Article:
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Gainesville leaders hold moment of silence at 9/11 vigil

Presentation of Colors at 9/11 memorial event in Gainesville. (Jason Andreacchio/WUFT News)
Presentation of Colors at 9/11 memorial event in Gainesville. (Jason Andreacchio/WUFT News)

Gainesville, Fla. – Bells rang out across City Hall’s courtyard, a solemn and respectful silence settling over the small crowd. First responders made up the majority, donning the badges and uniforms of police and fire rescue.

As the flags were presented, Gainesville Mayor Harvey Ward took the podium to issue a memorial proclamation recognizing the victims of 9/11.

“I am reminded that the enormous majority here on the University of Florida campus this morning had not been born,” Mayor Ward said. 

After a presentation of colors, various leaders delivered remarks on how that day impacted their communities.  

“It’s not just a question of remembering,” Hoda Islamic Center’s Dr. Saeed Khan said. “People around the world came together, in the name of God, in His compassion.”

Rabbis, imams and pastors gathered for the moment of silence at 8:46 a.m., the same time the first plane struck the first World Trade Center in New York.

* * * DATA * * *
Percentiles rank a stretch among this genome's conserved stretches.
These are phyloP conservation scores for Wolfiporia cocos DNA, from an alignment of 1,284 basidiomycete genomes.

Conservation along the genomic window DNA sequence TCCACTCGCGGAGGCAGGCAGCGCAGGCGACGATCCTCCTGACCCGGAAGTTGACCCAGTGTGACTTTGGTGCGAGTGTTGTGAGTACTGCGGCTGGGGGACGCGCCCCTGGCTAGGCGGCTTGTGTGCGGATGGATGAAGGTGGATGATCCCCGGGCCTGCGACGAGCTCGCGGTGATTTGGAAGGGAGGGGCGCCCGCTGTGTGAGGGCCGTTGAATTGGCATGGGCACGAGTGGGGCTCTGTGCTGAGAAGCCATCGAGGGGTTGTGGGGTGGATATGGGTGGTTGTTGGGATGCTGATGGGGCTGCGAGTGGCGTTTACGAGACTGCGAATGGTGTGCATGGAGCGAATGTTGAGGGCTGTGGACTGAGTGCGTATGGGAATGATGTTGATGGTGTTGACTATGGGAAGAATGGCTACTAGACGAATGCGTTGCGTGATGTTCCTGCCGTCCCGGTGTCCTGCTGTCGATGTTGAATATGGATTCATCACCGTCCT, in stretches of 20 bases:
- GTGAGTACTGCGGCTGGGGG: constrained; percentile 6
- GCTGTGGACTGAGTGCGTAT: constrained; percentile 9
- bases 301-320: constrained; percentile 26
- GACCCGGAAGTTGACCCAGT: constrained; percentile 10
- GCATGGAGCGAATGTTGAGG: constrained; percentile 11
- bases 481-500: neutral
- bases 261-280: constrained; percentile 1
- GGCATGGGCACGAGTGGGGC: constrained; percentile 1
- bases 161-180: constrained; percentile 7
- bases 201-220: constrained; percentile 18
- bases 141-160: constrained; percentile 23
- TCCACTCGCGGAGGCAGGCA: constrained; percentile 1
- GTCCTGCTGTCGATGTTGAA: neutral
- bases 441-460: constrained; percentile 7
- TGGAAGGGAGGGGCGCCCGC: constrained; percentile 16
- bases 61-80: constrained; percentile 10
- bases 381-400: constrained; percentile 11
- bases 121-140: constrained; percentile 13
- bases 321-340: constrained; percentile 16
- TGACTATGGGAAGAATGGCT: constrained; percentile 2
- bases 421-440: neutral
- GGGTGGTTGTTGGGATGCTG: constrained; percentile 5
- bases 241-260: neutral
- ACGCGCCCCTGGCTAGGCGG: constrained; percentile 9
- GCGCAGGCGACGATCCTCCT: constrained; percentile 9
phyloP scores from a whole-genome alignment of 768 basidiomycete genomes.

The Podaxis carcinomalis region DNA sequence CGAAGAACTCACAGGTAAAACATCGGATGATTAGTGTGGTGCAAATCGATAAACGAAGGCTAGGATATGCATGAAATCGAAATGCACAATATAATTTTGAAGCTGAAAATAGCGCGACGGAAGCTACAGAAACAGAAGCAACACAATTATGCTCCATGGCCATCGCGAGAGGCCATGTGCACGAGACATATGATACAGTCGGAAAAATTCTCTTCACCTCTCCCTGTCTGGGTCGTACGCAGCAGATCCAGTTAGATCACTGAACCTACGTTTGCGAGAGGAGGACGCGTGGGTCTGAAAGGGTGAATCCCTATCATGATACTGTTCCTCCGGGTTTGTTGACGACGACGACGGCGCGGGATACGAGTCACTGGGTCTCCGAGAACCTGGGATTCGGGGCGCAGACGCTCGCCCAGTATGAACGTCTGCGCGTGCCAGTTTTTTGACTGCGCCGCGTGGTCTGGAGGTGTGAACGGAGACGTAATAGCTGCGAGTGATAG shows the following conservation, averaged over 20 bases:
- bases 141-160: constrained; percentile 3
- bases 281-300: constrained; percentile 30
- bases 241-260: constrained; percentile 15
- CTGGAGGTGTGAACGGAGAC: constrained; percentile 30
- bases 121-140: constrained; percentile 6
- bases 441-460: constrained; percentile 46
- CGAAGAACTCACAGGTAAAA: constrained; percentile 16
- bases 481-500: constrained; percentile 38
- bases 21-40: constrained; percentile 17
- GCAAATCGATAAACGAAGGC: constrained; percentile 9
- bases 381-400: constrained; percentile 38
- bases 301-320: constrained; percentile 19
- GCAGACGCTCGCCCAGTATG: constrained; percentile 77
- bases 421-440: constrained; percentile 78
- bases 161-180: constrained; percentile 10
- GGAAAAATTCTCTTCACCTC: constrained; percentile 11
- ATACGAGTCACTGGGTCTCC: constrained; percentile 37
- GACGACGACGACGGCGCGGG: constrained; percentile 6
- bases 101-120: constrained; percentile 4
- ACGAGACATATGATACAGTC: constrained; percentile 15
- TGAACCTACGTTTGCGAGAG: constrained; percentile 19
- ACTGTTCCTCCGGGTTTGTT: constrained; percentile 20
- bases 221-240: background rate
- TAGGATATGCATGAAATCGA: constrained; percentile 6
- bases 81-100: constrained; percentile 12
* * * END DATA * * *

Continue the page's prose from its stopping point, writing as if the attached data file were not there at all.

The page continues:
Reverend Catherine Dearlove then said a prayer as a blessing for the departed. “Knowing when we speak their names, their legacy lives on,” Rev. Dearlove said, allowing her words to wash over the crowd as multiple attendees’ eyes shined in mourning.

First responders were also honored in the ceremony as a second moment of silence was taken at 9:03 a.m., when the second plane struck the second tower.

“[Being a first responder] means you’re willing to make the ultimate sacrifice for the sake of others,” Gainesville Police Lieutenant Lisa Scott said after the ceremony.  

Former Gainesville Police Chief Tony Jones said he remembered when no one thought the U.S. could be targeted on such a grand scale. “It’s good to pass [this story] on to our children,” Jones said, whose own children were in attendance. “My heart goes out to all the victims, the first responders, just everyone who has been impacted by this event.”

22 years later, victims of 9/11 are still being identified. While the impact of that day will never be fully known, leaders here vow it will also never be forgotten.

Jason is a reporter for WUFT News who can be reached by calling 352-392-6397 or emailing